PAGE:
The issue, according to Tsang, appears to be both that the NBN company’s FTTN roadmap does not provision sufficient fibre cables to each node, as well as the fact that the terminating electronics on each end of the cables do not allow a high enough speed.
In response to the issue, NBN chief executive Bill Morrow told a Senate Committee last week that he was certain that the problems were real for the customers concerned. The executive said he did not want any customers to have a poor experience on the NBN.
Morrow stated that it was his belief that the similar teething problems would have been seen when the NBN company first started deploying its original Fibre to the Premises model, and said there were a number of issues that could come into play to create congestion, especially the amount of capacity which each retail ISP (such as Telstra or Optus) had purchased to aggregate customer connections back to their backbone networks.
Morrow said the NBN company was working very closely with the retail ISPs to resolve the issues.
Thanks to all the readers who sent me Tsang’s article to be highlighted on Delimiter — it is a very worthy yarn to be highlighted and debated in the context of the current FTTN congestion being seen in early stage rollout zones.
What Tsang’s article highlights is that even though it is likely that the current FTTN congestion issues on the NBN can likely be addressed by retail ISPs provisioning more CVC backhaul (fixing the ‘soft limit’), there may a larger issue lurking beneath the surface of the NBN company’s FTTN architecture — a so-called ‘hard limit’ which may dramatically limit the amount of backhaul that retail ISPs can provision in future.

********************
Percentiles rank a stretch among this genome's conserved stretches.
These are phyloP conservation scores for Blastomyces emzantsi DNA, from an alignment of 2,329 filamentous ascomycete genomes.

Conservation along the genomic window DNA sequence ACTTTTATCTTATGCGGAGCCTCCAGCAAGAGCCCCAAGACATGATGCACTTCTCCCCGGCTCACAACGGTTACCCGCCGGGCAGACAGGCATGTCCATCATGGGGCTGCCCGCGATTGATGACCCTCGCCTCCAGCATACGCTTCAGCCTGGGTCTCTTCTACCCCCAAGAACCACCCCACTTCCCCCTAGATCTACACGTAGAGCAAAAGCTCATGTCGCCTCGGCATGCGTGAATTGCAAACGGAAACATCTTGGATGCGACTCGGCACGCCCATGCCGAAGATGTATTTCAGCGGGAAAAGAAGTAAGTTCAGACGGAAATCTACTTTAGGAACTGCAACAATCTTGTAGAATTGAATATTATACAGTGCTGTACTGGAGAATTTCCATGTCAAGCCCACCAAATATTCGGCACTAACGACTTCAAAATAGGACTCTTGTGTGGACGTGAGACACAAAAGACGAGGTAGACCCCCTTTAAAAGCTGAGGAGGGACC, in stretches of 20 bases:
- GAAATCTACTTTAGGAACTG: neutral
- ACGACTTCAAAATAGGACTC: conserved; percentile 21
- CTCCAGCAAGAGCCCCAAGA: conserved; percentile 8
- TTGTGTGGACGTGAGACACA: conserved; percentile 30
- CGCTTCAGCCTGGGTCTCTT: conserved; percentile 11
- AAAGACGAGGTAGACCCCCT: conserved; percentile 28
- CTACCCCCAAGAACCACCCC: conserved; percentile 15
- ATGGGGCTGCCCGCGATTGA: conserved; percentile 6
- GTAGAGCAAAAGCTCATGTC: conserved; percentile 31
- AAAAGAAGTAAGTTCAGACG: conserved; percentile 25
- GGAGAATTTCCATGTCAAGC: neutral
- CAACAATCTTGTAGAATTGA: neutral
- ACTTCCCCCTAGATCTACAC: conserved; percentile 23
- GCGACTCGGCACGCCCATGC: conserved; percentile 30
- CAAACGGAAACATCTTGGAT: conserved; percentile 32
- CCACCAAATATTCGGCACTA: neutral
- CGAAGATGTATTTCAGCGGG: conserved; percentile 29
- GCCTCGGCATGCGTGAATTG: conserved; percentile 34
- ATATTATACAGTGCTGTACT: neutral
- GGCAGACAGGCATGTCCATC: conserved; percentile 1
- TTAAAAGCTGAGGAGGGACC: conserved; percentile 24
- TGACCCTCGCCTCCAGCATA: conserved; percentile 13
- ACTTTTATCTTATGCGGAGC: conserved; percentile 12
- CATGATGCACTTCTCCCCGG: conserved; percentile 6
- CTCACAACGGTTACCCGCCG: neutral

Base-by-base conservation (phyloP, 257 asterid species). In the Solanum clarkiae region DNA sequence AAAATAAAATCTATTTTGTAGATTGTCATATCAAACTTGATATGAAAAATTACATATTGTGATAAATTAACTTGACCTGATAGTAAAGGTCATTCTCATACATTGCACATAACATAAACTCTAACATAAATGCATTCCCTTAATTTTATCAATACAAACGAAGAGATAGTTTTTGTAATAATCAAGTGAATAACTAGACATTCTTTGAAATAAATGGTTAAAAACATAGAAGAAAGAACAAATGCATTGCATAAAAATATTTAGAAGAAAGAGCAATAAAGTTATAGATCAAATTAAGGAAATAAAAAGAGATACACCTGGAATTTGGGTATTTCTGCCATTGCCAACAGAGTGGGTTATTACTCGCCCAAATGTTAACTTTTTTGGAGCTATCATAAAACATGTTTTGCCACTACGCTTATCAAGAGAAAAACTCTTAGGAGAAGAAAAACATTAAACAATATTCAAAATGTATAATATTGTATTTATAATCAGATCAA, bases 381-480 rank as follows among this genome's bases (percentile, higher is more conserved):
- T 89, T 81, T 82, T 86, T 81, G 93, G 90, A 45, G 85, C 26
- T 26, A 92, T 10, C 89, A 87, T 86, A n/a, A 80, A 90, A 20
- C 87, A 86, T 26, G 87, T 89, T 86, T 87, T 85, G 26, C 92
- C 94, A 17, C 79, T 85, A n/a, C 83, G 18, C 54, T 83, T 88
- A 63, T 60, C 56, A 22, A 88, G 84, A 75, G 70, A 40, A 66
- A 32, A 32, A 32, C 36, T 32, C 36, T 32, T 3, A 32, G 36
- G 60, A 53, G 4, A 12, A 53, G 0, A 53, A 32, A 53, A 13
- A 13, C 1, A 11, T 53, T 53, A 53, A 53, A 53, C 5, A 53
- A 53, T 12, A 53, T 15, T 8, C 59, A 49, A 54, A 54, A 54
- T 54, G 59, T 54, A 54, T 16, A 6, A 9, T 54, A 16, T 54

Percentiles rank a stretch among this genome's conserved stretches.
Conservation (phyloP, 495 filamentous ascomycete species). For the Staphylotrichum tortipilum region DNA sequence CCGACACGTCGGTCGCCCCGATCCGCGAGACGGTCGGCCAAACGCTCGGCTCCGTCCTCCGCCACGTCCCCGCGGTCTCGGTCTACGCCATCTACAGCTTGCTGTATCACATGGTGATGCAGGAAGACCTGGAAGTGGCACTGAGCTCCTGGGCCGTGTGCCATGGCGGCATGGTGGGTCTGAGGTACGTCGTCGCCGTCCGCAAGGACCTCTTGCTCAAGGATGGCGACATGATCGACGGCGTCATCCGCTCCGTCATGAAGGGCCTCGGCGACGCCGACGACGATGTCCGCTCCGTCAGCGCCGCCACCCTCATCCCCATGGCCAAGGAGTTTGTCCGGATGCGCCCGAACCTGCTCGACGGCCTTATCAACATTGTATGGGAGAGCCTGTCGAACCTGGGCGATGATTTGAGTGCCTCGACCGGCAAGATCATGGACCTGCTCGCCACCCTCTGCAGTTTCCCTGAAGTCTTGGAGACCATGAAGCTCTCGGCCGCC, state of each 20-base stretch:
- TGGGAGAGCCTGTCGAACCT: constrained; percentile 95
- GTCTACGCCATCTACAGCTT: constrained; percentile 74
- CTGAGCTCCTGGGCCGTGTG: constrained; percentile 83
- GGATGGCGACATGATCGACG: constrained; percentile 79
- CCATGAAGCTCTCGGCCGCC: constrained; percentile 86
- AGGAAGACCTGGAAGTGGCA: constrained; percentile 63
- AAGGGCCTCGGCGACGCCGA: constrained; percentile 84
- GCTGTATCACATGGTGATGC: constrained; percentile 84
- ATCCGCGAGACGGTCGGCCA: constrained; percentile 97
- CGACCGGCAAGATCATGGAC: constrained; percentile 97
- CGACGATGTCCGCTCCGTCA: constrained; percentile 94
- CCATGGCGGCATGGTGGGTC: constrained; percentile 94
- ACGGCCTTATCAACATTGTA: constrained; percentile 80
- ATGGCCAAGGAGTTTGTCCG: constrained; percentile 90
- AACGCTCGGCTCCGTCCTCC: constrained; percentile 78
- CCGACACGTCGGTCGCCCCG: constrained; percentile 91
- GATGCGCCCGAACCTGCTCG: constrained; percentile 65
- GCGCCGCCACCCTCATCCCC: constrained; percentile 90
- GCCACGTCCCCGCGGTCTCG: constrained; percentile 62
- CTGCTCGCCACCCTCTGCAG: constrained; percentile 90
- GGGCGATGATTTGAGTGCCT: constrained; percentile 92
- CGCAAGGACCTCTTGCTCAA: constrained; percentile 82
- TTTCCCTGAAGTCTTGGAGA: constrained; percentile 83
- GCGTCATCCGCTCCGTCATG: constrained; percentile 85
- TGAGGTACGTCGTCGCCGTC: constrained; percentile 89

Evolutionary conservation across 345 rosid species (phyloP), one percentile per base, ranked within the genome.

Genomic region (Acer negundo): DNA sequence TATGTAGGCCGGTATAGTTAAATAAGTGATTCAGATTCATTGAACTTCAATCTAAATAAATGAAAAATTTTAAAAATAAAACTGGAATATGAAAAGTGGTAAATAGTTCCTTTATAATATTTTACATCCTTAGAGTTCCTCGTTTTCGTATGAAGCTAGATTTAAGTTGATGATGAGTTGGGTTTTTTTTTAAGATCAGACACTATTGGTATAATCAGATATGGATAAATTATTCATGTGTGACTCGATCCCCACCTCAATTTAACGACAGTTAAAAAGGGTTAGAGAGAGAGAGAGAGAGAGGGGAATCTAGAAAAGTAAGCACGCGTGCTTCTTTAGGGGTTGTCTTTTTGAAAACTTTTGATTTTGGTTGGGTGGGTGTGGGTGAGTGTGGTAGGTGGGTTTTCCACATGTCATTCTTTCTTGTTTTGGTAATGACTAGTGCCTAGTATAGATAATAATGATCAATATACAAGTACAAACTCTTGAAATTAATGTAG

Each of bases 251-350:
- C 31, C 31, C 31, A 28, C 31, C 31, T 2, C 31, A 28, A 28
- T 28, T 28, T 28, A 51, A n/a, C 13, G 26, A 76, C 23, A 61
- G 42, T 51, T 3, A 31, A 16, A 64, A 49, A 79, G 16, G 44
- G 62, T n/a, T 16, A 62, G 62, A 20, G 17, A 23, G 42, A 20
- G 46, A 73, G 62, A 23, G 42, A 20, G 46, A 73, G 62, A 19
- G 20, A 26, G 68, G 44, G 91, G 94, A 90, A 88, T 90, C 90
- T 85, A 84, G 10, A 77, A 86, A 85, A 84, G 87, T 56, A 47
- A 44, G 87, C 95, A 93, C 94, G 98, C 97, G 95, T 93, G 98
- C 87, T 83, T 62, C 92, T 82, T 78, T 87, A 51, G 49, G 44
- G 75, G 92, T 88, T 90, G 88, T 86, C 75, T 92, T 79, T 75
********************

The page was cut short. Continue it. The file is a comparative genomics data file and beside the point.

I have been a bit dismissive about the FTTN issue in my thoughts about it … because I knew the issue was not related to the copper cables the NBN company was using, but rather was much more likely to be decisions made by retail ISPs behind the scenes that were neutering their customers FTTN connections.
However, the issue highlighted by Tsang is much more serious. If the blogger is correct, the congestion issue is likely to return down the track and be much harder to resolve.
If I am reading Tsang’s article correctly, the NBN company does have some leeway in terms of lighting up additional fibres to each node — fibres it is not technically using today. It may also be able to upgrade the fibre electronics in each node and at the other end, to be able to support higher speeds.
However, this will involved the NBN company going back in to ‘fix’ nodes that it has already deployed, as they become congested. This is not an ideal situation for anyone, and would have been avoided had the NBN company merely continued to follow Labor’s original FTTP model and not switched (under the Coalition’s guidance) to a model partially based on Telstra’s copper network.
I hope Tsang’s wrong and that the NBN company is indeed provisioning more than sufficient backhaul fibre support to each FTTN it builds out. Because if it is not, then we will eventually start to see websites tracking (nationally) which FTTN nodes are congested and which are not … similar to the way that there are already websites tracking which telephone exchanges have no ADSL broadband ports left.
It will be a ridiculous situation if we get to that point. But that may just be the future that Malcolm Turnbull’s MTM has delivered us.